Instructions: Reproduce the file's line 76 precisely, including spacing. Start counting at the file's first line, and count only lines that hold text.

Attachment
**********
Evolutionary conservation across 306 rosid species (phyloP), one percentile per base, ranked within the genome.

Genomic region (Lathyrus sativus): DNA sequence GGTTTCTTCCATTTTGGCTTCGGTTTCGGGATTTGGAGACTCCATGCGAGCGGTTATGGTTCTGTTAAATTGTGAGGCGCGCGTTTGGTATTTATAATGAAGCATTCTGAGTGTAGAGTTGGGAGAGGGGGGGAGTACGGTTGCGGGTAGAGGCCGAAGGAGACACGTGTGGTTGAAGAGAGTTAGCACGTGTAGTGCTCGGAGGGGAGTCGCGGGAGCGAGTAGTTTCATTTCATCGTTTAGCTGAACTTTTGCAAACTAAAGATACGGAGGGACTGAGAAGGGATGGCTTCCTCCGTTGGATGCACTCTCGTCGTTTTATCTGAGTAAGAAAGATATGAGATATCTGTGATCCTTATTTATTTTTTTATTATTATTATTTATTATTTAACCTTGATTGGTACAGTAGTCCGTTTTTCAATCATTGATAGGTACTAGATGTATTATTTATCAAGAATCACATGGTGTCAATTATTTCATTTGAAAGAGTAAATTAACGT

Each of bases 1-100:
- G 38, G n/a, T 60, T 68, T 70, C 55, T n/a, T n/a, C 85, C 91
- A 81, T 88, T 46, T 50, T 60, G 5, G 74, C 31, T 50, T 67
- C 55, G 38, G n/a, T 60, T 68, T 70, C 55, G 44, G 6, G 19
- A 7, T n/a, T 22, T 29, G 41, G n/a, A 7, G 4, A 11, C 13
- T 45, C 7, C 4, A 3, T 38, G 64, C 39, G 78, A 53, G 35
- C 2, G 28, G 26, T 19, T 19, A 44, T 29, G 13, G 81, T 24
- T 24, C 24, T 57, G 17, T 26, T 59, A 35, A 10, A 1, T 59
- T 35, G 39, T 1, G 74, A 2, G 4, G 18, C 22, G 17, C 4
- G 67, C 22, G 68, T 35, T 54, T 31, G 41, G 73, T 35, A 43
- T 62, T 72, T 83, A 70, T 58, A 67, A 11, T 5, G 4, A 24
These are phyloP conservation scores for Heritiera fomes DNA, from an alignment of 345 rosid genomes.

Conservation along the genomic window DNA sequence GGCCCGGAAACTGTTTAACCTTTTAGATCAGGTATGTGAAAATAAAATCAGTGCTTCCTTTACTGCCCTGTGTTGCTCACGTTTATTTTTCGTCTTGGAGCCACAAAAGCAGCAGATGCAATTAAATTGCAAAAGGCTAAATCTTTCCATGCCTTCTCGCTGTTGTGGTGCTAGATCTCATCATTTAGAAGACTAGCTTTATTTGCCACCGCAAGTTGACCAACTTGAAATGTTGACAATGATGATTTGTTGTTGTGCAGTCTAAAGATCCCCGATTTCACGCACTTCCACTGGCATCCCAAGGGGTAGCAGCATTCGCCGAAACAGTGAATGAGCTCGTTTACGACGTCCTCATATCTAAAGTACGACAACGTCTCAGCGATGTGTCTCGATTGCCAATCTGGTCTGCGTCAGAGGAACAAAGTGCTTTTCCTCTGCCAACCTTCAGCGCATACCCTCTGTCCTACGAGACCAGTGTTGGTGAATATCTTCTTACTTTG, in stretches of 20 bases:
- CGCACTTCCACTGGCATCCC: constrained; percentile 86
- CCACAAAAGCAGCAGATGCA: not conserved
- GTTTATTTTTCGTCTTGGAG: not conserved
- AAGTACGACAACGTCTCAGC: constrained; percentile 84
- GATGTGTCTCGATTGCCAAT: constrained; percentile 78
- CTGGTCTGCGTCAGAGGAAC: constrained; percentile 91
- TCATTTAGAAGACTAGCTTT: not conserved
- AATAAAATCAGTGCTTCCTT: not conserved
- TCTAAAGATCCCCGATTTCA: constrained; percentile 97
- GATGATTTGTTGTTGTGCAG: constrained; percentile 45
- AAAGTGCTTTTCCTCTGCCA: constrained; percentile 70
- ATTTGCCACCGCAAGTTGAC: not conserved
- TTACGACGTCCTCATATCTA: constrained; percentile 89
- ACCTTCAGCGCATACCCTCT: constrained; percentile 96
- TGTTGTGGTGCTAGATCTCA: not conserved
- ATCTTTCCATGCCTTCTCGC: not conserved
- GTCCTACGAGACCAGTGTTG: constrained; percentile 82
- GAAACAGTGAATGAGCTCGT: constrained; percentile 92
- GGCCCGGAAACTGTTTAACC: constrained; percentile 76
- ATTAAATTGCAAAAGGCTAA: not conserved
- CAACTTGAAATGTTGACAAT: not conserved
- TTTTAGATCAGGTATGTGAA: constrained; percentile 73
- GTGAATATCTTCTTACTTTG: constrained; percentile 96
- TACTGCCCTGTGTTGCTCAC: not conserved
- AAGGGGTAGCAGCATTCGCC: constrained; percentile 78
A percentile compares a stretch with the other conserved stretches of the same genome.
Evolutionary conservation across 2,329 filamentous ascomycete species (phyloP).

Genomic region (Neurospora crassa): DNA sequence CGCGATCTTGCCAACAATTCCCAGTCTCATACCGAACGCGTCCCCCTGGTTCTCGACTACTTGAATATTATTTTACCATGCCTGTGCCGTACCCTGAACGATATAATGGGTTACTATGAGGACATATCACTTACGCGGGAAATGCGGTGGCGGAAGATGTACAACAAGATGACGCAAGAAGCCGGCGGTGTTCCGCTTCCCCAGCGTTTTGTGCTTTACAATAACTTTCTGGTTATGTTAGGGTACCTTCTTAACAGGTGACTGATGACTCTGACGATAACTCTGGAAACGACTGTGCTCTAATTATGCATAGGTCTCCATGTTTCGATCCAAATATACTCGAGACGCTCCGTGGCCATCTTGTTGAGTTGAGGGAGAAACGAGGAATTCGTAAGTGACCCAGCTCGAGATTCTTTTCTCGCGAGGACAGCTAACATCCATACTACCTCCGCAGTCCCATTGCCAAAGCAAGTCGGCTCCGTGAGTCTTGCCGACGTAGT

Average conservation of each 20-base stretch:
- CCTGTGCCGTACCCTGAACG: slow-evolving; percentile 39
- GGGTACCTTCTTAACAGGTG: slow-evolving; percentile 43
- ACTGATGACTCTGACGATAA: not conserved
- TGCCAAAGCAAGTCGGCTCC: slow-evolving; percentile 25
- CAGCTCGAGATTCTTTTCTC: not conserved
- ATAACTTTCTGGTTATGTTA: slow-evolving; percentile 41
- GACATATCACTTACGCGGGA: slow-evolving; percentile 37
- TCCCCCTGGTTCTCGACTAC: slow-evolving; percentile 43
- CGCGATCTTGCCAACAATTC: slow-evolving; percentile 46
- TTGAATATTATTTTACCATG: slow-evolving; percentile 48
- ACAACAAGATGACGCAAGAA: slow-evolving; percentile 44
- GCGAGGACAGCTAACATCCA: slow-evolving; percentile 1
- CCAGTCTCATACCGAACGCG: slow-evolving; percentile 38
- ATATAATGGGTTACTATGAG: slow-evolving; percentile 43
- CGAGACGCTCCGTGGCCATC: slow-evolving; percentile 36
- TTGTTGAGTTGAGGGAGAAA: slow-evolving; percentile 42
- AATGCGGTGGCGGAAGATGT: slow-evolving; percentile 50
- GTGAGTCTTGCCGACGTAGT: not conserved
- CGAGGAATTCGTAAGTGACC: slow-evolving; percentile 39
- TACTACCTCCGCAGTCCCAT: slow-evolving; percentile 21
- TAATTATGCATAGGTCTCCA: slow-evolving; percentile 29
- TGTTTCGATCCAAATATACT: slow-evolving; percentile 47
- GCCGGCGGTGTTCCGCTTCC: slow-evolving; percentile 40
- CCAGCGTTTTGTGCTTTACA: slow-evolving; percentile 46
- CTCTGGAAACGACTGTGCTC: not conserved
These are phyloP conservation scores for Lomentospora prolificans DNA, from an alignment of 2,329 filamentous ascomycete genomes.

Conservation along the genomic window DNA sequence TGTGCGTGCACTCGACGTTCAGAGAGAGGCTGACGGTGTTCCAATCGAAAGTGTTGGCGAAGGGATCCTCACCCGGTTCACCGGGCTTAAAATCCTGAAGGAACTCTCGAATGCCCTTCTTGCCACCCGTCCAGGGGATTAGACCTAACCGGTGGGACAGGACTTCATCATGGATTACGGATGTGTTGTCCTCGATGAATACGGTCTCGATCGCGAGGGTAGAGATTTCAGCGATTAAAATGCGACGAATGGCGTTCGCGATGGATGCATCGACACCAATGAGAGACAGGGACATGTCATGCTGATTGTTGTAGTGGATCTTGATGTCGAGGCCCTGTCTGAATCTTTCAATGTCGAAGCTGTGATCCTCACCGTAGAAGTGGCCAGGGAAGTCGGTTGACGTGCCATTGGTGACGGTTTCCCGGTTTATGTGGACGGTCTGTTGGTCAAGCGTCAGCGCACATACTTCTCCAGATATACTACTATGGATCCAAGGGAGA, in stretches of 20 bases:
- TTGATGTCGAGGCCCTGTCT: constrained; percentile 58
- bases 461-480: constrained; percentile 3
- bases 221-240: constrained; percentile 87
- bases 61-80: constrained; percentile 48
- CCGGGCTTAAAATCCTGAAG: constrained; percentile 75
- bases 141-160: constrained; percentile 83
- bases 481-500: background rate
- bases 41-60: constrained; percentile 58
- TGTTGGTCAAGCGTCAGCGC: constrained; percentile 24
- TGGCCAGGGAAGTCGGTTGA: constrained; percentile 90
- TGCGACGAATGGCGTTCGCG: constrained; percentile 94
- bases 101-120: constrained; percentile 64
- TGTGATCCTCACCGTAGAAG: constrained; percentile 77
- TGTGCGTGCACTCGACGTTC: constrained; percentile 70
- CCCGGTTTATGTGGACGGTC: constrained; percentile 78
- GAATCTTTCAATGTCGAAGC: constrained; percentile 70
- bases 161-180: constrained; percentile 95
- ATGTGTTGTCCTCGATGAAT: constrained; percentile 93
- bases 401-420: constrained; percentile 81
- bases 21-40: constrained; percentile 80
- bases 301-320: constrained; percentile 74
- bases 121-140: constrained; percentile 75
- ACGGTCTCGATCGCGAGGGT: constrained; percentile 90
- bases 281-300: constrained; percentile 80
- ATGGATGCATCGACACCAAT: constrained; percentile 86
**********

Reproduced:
- CCGGGCTTAAAATCCTGAAG: constrained; percentile 75